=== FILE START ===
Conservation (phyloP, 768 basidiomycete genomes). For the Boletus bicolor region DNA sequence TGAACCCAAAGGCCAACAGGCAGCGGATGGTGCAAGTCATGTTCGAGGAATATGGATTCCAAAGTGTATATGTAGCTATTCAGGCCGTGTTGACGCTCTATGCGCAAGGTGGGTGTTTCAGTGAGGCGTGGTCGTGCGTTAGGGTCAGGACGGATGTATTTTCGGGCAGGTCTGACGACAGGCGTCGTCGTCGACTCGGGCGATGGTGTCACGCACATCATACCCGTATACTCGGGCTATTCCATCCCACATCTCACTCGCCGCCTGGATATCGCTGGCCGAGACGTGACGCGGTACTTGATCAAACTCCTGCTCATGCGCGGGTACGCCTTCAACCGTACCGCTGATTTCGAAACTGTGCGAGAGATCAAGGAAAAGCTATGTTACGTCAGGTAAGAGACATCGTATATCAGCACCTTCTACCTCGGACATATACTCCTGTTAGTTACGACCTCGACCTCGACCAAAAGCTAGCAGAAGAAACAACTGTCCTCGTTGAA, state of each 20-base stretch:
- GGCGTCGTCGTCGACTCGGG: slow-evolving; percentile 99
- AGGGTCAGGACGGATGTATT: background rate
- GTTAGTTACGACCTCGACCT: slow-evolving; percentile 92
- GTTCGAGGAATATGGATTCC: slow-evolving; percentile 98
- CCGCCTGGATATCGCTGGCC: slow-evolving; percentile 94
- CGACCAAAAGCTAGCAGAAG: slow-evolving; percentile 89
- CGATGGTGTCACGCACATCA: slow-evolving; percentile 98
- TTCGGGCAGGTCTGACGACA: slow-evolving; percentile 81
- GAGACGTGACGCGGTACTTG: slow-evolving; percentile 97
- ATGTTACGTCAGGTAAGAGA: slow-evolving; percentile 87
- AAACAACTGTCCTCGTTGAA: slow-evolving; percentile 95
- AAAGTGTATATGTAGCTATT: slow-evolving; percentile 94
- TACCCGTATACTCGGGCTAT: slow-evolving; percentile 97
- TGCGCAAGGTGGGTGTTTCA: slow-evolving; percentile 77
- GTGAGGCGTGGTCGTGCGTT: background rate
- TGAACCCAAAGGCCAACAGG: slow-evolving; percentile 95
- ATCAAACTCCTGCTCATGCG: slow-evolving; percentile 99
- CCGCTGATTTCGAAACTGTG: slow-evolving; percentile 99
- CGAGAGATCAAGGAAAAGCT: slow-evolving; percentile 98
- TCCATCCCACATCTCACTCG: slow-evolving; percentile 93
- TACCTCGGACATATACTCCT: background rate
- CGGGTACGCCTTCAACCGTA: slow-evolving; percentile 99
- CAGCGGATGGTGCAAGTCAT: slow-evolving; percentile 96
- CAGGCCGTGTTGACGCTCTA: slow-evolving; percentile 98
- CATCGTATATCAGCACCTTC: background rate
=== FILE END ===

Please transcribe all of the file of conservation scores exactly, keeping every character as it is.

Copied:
Conservation (phyloP, 768 basidiomycete genomes). For the Boletus bicolor region DNA sequence TGAACCCAAAGGCCAACAGGCAGCGGATGGTGCAAGTCATGTTCGAGGAATATGGATTCCAAAGTGTATATGTAGCTATTCAGGCCGTGTTGACGCTCTATGCGCAAGGTGGGTGTTTCAGTGAGGCGTGGTCGTGCGTTAGGGTCAGGACGGATGTATTTTCGGGCAGGTCTGACGACAGGCGTCGTCGTCGACTCGGGCGATGGTGTCACGCACATCATACCCGTATACTCGGGCTATTCCATCCCACATCTCACTCGCCGCCTGGATATCGCTGGCCGAGACGTGACGCGGTACTTGATCAAACTCCTGCTCATGCGCGGGTACGCCTTCAACCGTACCGCTGATTTCGAAACTGTGCGAGAGATCAAGGAAAAGCTATGTTACGTCAGGTAAGAGACATCGTATATCAGCACCTTCTACCTCGGACATATACTCCTGTTAGTTACGACCTCGACCTCGACCAAAAGCTAGCAGAAGAAACAACTGTCCTCGTTGAA, state of each 20-base stretch:
- GGCGTCGTCGTCGACTCGGG: slow-evolving; percentile 99
- AGGGTCAGGACGGATGTATT: background rate
- GTTAGTTACGACCTCGACCT: slow-evolving; percentile 92
- GTTCGAGGAATATGGATTCC: slow-evolving; percentile 98
- CCGCCTGGATATCGCTGGCC: slow-evolving; percentile 94
- CGACCAAAAGCTAGCAGAAG: slow-evolving; percentile 89
- CGATGGTGTCACGCACATCA: slow-evolving; percentile 98
- TTCGGGCAGGTCTGACGACA: slow-evolving; percentile 81
- GAGACGTGACGCGGTACTTG: slow-evolving; percentile 97
- ATGTTACGTCAGGTAAGAGA: slow-evolving; percentile 87
- AAACAACTGTCCTCGTTGAA: slow-evolving; percentile 95
- AAAGTGTATATGTAGCTATT: slow-evolving; percentile 94
- TACCCGTATACTCGGGCTAT: slow-evolving; percentile 97
- TGCGCAAGGTGGGTGTTTCA: slow-evolving; percentile 77
- GTGAGGCGTGGTCGTGCGTT: background rate
- TGAACCCAAAGGCCAACAGG: slow-evolving; percentile 95
- ATCAAACTCCTGCTCATGCG: slow-evolving; percentile 99
- CCGCTGATTTCGAAACTGTG: slow-evolving; percentile 99
- CGAGAGATCAAGGAAAAGCT: slow-evolving; percentile 98
- TCCATCCCACATCTCACTCG: slow-evolving; percentile 93
- TACCTCGGACATATACTCCT: background rate
- CGGGTACGCCTTCAACCGTA: slow-evolving; percentile 99
- CAGCGGATGGTGCAAGTCAT: slow-evolving; percentile 96
- CAGGCCGTGTTGACGCTCTA: slow-evolving; percentile 98
- CATCGTATATCAGCACCTTC: background rate